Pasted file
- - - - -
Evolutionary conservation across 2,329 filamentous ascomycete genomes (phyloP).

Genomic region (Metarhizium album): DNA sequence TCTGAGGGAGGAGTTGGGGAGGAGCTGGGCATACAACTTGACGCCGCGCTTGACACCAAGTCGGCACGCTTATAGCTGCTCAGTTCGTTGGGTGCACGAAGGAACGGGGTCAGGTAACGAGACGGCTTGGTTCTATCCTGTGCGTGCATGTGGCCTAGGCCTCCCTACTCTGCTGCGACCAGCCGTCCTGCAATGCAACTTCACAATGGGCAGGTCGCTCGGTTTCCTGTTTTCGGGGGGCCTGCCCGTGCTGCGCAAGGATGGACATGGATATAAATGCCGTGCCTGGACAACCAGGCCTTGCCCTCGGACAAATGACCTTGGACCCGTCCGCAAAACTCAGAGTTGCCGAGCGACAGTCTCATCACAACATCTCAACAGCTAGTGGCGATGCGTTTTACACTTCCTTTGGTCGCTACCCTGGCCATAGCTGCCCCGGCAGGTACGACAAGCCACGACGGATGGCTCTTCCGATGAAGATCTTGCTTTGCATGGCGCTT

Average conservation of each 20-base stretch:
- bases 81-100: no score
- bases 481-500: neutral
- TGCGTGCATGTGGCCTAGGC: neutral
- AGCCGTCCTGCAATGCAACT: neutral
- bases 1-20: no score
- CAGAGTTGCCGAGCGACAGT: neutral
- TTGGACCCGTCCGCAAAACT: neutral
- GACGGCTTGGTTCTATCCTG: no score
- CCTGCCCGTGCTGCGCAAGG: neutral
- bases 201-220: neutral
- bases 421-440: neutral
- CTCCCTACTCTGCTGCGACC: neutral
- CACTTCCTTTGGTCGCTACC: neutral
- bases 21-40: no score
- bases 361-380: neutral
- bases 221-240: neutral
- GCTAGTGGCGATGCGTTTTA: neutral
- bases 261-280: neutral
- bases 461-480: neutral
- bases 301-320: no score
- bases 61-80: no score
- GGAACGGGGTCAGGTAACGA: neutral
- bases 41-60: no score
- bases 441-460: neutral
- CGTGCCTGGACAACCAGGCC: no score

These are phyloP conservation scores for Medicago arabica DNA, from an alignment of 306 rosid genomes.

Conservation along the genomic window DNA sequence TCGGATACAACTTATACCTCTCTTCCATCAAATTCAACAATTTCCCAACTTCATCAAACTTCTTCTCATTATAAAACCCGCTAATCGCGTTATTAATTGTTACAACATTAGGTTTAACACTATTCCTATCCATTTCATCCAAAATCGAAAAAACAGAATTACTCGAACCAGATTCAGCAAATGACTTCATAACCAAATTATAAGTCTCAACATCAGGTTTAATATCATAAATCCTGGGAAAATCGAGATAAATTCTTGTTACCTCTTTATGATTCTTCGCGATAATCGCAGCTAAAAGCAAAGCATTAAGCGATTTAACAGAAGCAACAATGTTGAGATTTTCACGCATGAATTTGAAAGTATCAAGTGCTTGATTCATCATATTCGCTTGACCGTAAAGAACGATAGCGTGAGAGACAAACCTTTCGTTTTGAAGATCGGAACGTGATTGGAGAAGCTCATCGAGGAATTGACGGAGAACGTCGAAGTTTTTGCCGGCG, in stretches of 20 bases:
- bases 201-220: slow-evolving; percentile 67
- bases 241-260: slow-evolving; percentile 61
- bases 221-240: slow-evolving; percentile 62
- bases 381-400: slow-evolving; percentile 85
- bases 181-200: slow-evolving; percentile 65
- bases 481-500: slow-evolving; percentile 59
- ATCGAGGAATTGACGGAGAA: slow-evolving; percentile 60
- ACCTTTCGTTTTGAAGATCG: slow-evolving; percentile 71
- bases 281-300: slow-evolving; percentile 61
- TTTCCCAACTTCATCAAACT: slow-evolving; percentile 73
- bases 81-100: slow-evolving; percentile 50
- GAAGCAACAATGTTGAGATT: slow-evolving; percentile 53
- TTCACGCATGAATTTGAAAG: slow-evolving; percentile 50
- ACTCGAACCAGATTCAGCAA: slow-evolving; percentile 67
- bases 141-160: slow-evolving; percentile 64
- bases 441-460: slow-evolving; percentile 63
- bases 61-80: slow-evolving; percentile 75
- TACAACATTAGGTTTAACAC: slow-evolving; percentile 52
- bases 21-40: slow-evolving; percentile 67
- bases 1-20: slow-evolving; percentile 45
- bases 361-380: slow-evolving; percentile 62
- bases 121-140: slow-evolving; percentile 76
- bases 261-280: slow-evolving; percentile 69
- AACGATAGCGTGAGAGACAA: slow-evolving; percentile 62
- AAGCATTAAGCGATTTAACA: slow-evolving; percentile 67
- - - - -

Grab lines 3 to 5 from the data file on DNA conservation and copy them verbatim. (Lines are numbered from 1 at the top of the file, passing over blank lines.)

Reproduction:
Average conservation of each 20-base stretch:
- bases 81-100: no score
- bases 481-500: neutral